According to fellow activist, Bernice Johnson Reagon, many women within the Civil Rights Movement followed Baker’s example, adopting a practice of dissemblance about their private lives that allowed them to be accepted as individuals within the movement.
While traveling throughout the South on behalf of the NAACP, Baker met hundreds of black people, establishing lasting relationships with them.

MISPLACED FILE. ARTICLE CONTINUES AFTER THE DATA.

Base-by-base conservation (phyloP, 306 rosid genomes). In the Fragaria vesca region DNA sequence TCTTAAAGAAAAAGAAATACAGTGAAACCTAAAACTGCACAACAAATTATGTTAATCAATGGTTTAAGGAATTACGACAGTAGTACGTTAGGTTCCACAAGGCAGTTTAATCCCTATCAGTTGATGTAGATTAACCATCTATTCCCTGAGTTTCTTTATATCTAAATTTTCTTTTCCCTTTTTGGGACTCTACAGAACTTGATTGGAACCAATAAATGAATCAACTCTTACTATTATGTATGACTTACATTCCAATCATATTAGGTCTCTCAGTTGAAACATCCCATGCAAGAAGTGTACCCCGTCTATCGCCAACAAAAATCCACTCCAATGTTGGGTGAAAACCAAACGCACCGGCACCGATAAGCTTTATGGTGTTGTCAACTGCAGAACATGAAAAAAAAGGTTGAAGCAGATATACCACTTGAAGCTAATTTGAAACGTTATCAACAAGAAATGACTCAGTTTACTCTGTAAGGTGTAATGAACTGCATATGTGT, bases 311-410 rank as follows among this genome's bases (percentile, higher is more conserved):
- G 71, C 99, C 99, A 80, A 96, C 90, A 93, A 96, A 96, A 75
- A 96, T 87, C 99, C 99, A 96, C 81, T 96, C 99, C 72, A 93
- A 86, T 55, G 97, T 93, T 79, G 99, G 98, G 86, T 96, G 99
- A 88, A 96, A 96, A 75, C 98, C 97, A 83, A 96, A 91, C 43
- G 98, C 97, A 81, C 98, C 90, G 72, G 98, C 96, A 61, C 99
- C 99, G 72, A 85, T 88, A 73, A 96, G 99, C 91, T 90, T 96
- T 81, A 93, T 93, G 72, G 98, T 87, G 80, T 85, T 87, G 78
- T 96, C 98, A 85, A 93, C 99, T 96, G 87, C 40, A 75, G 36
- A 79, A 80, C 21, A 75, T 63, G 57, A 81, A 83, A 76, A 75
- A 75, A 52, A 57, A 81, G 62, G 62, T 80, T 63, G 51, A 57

This personalized approach to political work was one important aspect of Baker’s effective effort to recruit more members, both men and women, into the NAACP.
Baker formed a network of people in the South who would be important in the continued fight for civil rights.
Baker worked closely with southern civil rights activists in Georgia, Alabama, and Mississippi, and gained respect for her organizing abilities.